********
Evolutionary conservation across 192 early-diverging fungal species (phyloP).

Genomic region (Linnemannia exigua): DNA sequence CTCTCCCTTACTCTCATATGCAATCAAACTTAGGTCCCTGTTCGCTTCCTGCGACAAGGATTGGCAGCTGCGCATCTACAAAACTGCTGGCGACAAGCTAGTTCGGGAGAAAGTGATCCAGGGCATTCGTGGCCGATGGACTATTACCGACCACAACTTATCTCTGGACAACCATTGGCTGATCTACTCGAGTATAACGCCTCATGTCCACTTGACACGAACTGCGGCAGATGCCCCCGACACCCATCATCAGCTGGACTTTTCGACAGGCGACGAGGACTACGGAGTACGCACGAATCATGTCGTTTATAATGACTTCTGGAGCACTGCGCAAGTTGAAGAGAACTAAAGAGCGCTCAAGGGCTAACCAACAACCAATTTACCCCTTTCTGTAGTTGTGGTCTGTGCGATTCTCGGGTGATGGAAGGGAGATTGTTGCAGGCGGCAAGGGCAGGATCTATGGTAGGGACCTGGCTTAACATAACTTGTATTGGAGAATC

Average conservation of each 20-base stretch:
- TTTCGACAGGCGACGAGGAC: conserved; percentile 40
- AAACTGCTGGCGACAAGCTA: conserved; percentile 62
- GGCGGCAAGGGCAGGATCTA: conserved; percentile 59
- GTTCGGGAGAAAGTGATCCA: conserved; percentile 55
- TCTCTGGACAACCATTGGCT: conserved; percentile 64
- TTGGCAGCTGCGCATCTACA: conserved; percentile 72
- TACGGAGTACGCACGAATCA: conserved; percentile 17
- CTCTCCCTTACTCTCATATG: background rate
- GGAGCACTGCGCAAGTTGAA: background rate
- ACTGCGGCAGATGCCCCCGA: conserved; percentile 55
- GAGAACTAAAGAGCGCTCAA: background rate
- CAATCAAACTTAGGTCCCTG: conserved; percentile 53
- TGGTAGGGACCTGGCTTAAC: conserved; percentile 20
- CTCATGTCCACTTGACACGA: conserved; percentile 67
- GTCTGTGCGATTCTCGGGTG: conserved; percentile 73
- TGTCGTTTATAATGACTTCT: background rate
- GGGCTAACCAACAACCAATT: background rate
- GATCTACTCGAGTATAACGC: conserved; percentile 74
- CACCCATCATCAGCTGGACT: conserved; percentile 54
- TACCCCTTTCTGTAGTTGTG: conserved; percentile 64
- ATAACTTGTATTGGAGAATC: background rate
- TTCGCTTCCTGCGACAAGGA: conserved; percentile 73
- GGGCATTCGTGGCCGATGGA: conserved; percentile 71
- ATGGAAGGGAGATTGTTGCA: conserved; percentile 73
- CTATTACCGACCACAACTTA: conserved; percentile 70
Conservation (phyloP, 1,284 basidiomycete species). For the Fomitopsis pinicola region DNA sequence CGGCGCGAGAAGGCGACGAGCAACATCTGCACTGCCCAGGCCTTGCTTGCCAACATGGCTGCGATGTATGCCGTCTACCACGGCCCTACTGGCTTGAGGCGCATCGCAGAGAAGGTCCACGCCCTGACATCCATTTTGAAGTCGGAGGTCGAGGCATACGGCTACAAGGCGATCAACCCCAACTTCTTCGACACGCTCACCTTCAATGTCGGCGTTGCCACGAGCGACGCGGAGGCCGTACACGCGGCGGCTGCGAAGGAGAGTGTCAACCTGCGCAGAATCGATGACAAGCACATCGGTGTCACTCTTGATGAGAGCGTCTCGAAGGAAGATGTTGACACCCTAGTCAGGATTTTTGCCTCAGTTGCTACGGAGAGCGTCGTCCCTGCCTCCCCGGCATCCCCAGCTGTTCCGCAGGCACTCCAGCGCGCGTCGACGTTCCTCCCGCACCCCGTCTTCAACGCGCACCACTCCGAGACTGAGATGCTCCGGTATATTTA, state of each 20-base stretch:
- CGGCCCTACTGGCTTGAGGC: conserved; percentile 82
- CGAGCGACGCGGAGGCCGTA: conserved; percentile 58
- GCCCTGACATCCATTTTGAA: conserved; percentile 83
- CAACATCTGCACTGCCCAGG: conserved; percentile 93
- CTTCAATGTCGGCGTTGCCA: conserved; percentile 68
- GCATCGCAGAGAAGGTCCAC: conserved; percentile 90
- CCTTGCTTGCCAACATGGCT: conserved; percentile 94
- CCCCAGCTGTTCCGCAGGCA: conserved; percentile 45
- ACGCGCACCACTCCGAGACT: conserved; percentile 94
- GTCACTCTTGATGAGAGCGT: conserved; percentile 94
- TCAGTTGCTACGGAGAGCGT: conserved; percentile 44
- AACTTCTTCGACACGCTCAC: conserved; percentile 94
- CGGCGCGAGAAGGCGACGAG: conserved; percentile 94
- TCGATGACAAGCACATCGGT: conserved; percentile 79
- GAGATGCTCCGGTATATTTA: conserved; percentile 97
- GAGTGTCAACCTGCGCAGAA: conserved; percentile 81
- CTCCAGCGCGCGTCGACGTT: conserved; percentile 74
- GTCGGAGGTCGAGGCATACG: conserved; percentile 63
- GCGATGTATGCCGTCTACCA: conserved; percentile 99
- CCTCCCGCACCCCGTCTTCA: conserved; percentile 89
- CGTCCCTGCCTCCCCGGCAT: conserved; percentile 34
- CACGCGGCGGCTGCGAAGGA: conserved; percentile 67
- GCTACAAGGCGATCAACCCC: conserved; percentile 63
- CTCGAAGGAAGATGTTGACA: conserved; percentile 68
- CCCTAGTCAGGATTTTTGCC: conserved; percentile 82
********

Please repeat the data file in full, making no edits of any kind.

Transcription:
Evolutionary conservation across 192 early-diverging fungal species (phyloP).

Genomic region (Linnemannia exigua): DNA sequence CTCTCCCTTACTCTCATATGCAATCAAACTTAGGTCCCTGTTCGCTTCCTGCGACAAGGATTGGCAGCTGCGCATCTACAAAACTGCTGGCGACAAGCTAGTTCGGGAGAAAGTGATCCAGGGCATTCGTGGCCGATGGACTATTACCGACCACAACTTATCTCTGGACAACCATTGGCTGATCTACTCGAGTATAACGCCTCATGTCCACTTGACACGAACTGCGGCAGATGCCCCCGACACCCATCATCAGCTGGACTTTTCGACAGGCGACGAGGACTACGGAGTACGCACGAATCATGTCGTTTATAATGACTTCTGGAGCACTGCGCAAGTTGAAGAGAACTAAAGAGCGCTCAAGGGCTAACCAACAACCAATTTACCCCTTTCTGTAGTTGTGGTCTGTGCGATTCTCGGGTGATGGAAGGGAGATTGTTGCAGGCGGCAAGGGCAGGATCTATGGTAGGGACCTGGCTTAACATAACTTGTATTGGAGAATC

Average conservation of each 20-base stretch:
- TTTCGACAGGCGACGAGGAC: conserved; percentile 40
- AAACTGCTGGCGACAAGCTA: conserved; percentile 62
- GGCGGCAAGGGCAGGATCTA: conserved; percentile 59
- GTTCGGGAGAAAGTGATCCA: conserved; percentile 55
- TCTCTGGACAACCATTGGCT: conserved; percentile 64
- TTGGCAGCTGCGCATCTACA: conserved; percentile 72
- TACGGAGTACGCACGAATCA: conserved; percentile 17
- CTCTCCCTTACTCTCATATG: background rate
- GGAGCACTGCGCAAGTTGAA: background rate
- ACTGCGGCAGATGCCCCCGA: conserved; percentile 55
- GAGAACTAAAGAGCGCTCAA: background rate
- CAATCAAACTTAGGTCCCTG: conserved; percentile 53
- TGGTAGGGACCTGGCTTAAC: conserved; percentile 20
- CTCATGTCCACTTGACACGA: conserved; percentile 67
- GTCTGTGCGATTCTCGGGTG: conserved; percentile 73
- TGTCGTTTATAATGACTTCT: background rate
- GGGCTAACCAACAACCAATT: background rate
- GATCTACTCGAGTATAACGC: conserved; percentile 74
- CACCCATCATCAGCTGGACT: conserved; percentile 54
- TACCCCTTTCTGTAGTTGTG: conserved; percentile 64
- ATAACTTGTATTGGAGAATC: background rate
- TTCGCTTCCTGCGACAAGGA: conserved; percentile 73
- GGGCATTCGTGGCCGATGGA: conserved; percentile 71
- ATGGAAGGGAGATTGTTGCA: conserved; percentile 73
- CTATTACCGACCACAACTTA: conserved; percentile 70
Conservation (phyloP, 1,284 basidiomycete species). For the Fomitopsis pinicola region DNA sequence CGGCGCGAGAAGGCGACGAGCAACATCTGCACTGCCCAGGCCTTGCTTGCCAACATGGCTGCGATGTATGCCGTCTACCACGGCCCTACTGGCTTGAGGCGCATCGCAGAGAAGGTCCACGCCCTGACATCCATTTTGAAGTCGGAGGTCGAGGCATACGGCTACAAGGCGATCAACCCCAACTTCTTCGACACGCTCACCTTCAATGTCGGCGTTGCCACGAGCGACGCGGAGGCCGTACACGCGGCGGCTGCGAAGGAGAGTGTCAACCTGCGCAGAATCGATGACAAGCACATCGGTGTCACTCTTGATGAGAGCGTCTCGAAGGAAGATGTTGACACCCTAGTCAGGATTTTTGCCTCAGTTGCTACGGAGAGCGTCGTCCCTGCCTCCCCGGCATCCCCAGCTGTTCCGCAGGCACTCCAGCGCGCGTCGACGTTCCTCCCGCACCCCGTCTTCAACGCGCACCACTCCGAGACTGAGATGCTCCGGTATATTTA, state of each 20-base stretch:
- CGGCCCTACTGGCTTGAGGC: conserved; percentile 82
- CGAGCGACGCGGAGGCCGTA: conserved; percentile 58
- GCCCTGACATCCATTTTGAA: conserved; percentile 83
- CAACATCTGCACTGCCCAGG: conserved; percentile 93
- CTTCAATGTCGGCGTTGCCA: conserved; percentile 68
- GCATCGCAGAGAAGGTCCAC: conserved; percentile 90
- CCTTGCTTGCCAACATGGCT: conserved; percentile 94
- CCCCAGCTGTTCCGCAGGCA: conserved; percentile 45
- ACGCGCACCACTCCGAGACT: conserved; percentile 94
- GTCACTCTTGATGAGAGCGT: conserved; percentile 94
- TCAGTTGCTACGGAGAGCGT: conserved; percentile 44
- AACTTCTTCGACACGCTCAC: conserved; percentile 94
- CGGCGCGAGAAGGCGACGAG: conserved; percentile 94
- TCGATGACAAGCACATCGGT: conserved; percentile 79
- GAGATGCTCCGGTATATTTA: conserved; percentile 97
- GAGTGTCAACCTGCGCAGAA: conserved; percentile 81
- CTCCAGCGCGCGTCGACGTT: conserved; percentile 74
- GTCGGAGGTCGAGGCATACG: conserved; percentile 63
- GCGATGTATGCCGTCTACCA: conserved; percentile 99
- CCTCCCGCACCCCGTCTTCA: conserved; percentile 89
- CGTCCCTGCCTCCCCGGCAT: conserved; percentile 34
- CACGCGGCGGCTGCGAAGGA: conserved; percentile 67
- GCTACAAGGCGATCAACCCC: conserved; percentile 63
- CTCGAAGGAAGATGTTGACA: conserved; percentile 68
- CCCTAGTCAGGATTTTTGCC: conserved; percentile 82